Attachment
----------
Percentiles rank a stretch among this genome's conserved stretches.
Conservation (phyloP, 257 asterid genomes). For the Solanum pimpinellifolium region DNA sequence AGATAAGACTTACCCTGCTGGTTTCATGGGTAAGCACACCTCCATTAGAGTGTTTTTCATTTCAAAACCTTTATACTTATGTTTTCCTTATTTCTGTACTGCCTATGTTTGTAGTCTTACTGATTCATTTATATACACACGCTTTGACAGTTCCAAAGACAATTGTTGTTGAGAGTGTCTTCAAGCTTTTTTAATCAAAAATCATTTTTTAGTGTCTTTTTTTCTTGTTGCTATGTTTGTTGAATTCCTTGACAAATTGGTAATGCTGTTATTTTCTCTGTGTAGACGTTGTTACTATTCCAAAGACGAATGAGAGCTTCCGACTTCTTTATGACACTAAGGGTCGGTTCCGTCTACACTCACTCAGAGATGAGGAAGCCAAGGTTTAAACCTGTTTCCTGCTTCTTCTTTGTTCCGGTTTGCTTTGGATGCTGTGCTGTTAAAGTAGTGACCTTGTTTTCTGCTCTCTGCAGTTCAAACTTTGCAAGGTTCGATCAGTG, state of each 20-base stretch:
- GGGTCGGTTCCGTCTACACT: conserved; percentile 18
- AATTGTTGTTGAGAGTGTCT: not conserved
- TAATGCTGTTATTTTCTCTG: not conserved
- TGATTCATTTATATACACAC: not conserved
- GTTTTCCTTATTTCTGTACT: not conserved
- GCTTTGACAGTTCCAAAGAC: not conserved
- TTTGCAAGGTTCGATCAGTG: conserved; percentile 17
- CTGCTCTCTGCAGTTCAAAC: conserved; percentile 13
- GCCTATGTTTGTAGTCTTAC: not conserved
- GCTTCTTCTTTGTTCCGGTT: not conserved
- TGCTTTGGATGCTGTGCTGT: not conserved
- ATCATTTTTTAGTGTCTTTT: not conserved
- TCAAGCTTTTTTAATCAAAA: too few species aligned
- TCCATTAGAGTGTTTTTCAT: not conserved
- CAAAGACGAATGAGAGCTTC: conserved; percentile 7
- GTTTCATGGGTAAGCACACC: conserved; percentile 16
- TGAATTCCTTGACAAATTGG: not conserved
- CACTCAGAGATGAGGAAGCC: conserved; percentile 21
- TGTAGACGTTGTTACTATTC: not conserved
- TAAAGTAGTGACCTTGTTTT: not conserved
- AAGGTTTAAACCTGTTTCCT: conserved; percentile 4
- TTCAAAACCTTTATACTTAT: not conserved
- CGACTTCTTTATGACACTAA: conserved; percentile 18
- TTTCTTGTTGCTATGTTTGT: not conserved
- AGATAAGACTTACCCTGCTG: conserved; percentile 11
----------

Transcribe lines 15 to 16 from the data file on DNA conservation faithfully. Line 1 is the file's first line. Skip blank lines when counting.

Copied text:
- TCAAGCTTTTTTAATCAAAA: too few species aligned
- TCCATTAGAGTGTTTTTCAT: not conserved